Motor Temperature Monitoring via Axle

Get all your technical information about electric bikes here.
Post Reply
User avatar
teklektik   10 GW

10 GW
Posts: 4020
Joined: Mar 26 2011 1:15pm
Location: CT, USA

Motor Temperature Monitoring via Axle

Post by teklektik » Sep 10 2013 4:07pm

This post is about an experiment to monitor motor temperature using the motor axle instead of the windings. The idea is to get useful monitoring information without motor disassembly and pulling a new wire bundle. In this case monitoring is done with a conventional NTC 10K thermistor driving a CA V3 to get both temperature readout and power-rollback to prevent overheating. A simple digital thermometer with probe will work nicely as well. Although my particular installation was done using a drill press, it looks possible to make a little jig so the mod can be done with a hand power drill without dismounting the wheel from the bike.
  • CAVEAT: This is NOT an effective technique for general motor temp monitoring for obvious reasons, but it seems to work for moderate powered builds where the primary heat difficulty is slower heat buildup from prolonged higher wattage running. The approach responds too slowly to effectively monitor sharp temp increases from suddenly dumping megawatts of waste heat either from low rpm loading (steep hill climb) or from a high powered motor/controller. Certain riding styles can reasonably push any motor to a sharp temp increase that can cause damage before this approach would detect the temp increase. 'Nuff said. :D
OVERVIEW: The idea is simply to bore the solid side of the axle deep enough to position a sensor in the axle but under the stator web so that it gets a fairly direct exposure to heat conduction from the windings/stator. This will work best with low to moderate powered motors of smaller diameter so the heat path is short and the temperature differential between windings and stator/axle will not be too large.

Before we get to How, here's a couple of plots of Analogger data for two trips made with the rig:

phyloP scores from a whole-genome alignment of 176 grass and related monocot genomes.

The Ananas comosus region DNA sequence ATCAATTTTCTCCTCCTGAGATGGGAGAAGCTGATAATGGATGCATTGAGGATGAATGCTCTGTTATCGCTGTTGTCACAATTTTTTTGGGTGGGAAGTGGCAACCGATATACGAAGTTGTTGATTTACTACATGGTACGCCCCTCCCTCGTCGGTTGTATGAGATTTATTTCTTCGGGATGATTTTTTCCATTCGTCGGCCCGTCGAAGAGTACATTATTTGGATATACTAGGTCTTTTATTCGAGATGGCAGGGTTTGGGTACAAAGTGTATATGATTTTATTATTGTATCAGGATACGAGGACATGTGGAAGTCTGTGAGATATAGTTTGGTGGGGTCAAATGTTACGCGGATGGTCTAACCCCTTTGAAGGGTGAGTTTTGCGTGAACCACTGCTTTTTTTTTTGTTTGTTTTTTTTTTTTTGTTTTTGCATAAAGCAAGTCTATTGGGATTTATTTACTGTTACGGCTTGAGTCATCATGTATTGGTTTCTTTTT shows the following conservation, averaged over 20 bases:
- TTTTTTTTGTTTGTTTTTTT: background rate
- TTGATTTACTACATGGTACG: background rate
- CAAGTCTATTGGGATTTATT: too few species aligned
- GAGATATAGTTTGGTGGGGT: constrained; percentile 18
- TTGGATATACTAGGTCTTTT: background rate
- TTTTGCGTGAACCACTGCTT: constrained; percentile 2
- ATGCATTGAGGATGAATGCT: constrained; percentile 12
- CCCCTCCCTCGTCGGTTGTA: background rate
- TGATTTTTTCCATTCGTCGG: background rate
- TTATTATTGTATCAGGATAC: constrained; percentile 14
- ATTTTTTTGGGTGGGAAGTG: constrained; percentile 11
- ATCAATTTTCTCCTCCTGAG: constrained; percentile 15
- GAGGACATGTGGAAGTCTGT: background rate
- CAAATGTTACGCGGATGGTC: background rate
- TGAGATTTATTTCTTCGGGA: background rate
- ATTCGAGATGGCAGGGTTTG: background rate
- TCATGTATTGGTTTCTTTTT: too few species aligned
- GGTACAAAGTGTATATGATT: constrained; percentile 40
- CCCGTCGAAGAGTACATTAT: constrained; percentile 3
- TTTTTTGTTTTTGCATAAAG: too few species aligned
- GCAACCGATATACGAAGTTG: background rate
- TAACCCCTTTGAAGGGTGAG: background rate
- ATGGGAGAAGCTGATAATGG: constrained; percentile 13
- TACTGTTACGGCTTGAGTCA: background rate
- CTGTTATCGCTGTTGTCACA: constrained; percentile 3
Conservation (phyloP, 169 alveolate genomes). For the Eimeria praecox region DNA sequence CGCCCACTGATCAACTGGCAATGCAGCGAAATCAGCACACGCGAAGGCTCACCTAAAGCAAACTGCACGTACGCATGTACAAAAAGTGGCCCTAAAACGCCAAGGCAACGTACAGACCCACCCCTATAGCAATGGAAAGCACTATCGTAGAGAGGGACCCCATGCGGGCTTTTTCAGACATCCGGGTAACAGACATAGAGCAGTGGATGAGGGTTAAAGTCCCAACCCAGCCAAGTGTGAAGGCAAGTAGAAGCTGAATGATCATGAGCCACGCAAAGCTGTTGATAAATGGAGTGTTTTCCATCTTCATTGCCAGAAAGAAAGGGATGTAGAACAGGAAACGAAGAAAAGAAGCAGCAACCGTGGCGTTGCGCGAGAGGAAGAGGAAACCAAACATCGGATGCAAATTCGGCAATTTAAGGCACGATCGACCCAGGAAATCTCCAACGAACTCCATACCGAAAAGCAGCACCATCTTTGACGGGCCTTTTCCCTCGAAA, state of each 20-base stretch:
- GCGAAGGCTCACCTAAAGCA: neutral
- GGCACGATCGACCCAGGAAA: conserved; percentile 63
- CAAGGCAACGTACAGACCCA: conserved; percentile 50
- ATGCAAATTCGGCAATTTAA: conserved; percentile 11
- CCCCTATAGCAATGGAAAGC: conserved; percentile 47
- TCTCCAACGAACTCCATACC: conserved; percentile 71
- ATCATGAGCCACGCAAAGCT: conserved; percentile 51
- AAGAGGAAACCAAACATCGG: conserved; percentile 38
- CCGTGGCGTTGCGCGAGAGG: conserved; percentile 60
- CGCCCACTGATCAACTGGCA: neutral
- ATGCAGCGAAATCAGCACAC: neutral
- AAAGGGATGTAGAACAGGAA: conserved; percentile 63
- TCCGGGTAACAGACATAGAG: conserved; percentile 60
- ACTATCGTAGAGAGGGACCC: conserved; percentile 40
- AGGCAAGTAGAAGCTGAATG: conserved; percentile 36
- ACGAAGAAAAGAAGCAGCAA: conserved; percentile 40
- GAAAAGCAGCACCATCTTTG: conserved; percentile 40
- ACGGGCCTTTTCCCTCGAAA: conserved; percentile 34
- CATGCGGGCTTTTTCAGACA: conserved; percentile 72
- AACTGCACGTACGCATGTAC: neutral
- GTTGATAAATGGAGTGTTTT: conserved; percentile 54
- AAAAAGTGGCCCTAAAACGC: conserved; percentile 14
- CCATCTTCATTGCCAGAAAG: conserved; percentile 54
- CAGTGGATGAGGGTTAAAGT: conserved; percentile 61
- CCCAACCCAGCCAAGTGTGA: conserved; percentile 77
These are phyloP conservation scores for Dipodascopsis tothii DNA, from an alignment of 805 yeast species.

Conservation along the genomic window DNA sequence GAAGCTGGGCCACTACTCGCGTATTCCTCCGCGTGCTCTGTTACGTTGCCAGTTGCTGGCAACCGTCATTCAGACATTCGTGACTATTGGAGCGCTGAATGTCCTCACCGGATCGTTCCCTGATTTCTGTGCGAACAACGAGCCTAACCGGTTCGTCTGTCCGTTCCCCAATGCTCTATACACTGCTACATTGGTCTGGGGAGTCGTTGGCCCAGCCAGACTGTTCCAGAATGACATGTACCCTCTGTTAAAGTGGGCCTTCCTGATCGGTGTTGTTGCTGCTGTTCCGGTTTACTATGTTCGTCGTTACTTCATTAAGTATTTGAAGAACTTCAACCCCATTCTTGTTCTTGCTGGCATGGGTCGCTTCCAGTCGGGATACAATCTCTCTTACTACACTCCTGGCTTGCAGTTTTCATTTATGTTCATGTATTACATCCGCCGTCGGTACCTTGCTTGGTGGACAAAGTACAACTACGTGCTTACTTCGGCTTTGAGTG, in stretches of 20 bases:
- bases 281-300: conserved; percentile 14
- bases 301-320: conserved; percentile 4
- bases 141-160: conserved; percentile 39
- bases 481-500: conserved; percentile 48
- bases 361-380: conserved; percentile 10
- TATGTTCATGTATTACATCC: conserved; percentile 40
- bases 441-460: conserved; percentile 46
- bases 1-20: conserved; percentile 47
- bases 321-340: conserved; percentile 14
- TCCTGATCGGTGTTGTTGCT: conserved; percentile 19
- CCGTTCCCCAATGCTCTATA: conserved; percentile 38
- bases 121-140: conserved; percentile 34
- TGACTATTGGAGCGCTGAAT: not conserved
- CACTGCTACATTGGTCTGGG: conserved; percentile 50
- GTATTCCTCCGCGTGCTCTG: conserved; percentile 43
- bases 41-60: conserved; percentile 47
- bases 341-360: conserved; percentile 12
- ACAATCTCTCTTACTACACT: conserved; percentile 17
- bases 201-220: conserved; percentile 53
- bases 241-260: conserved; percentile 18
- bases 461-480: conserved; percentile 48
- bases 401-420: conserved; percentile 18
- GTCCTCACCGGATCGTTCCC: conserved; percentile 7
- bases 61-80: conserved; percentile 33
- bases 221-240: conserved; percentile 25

• Note: The bike has two identical BMC V2S motors and a single CA V3 with external shunt feeding both controllers - temp monitoring is done only on the front motor. The recorded Analogger wattage was divided by two for the purpose of graphing a single motor wattage. There were many thousands of data points - the data was grouped into 100 bins and each bin averaged to a single data point (typically a minute or more) to clean up the plots - max wattage was often significantly higher during any averaged period but only briefly applied:
TempVsWatts_1-1motor.png
Temp climbs to relatively even heat soak in the 40-45 degC range for most 'easy riding' - then climbs for sprint home
TempVsWatts_1-1motor.png (41.67 KiB) Viewed 2409 times
TempVsWatts_2-1motor.png
Four part trip: 1-drive to bike path, 2-pedal miles w/o much throttle, 3-PAS assist up miles of constant trail grade, 4-sprint home
TempVsWatts_2-1motor.png (39.09 KiB) Viewed 2409 times
For my purposes, the results are very good, giving a moderately large temperature range for good resolution, pretty fast response to heat buildup, and allowing the use of the CA V3 temp rollback at the higher temp ranges. In general, the temperature readings are what I would expect at the windings except the values are reduced and lag the actual power changes by a minute or two (check the horizontal time scale for wattage changes and the accompanying temp change).

HOW-TO: Frankly, there's not much to say. Drill a 1/8" hole and stick in a sensor - but here's the long form: :D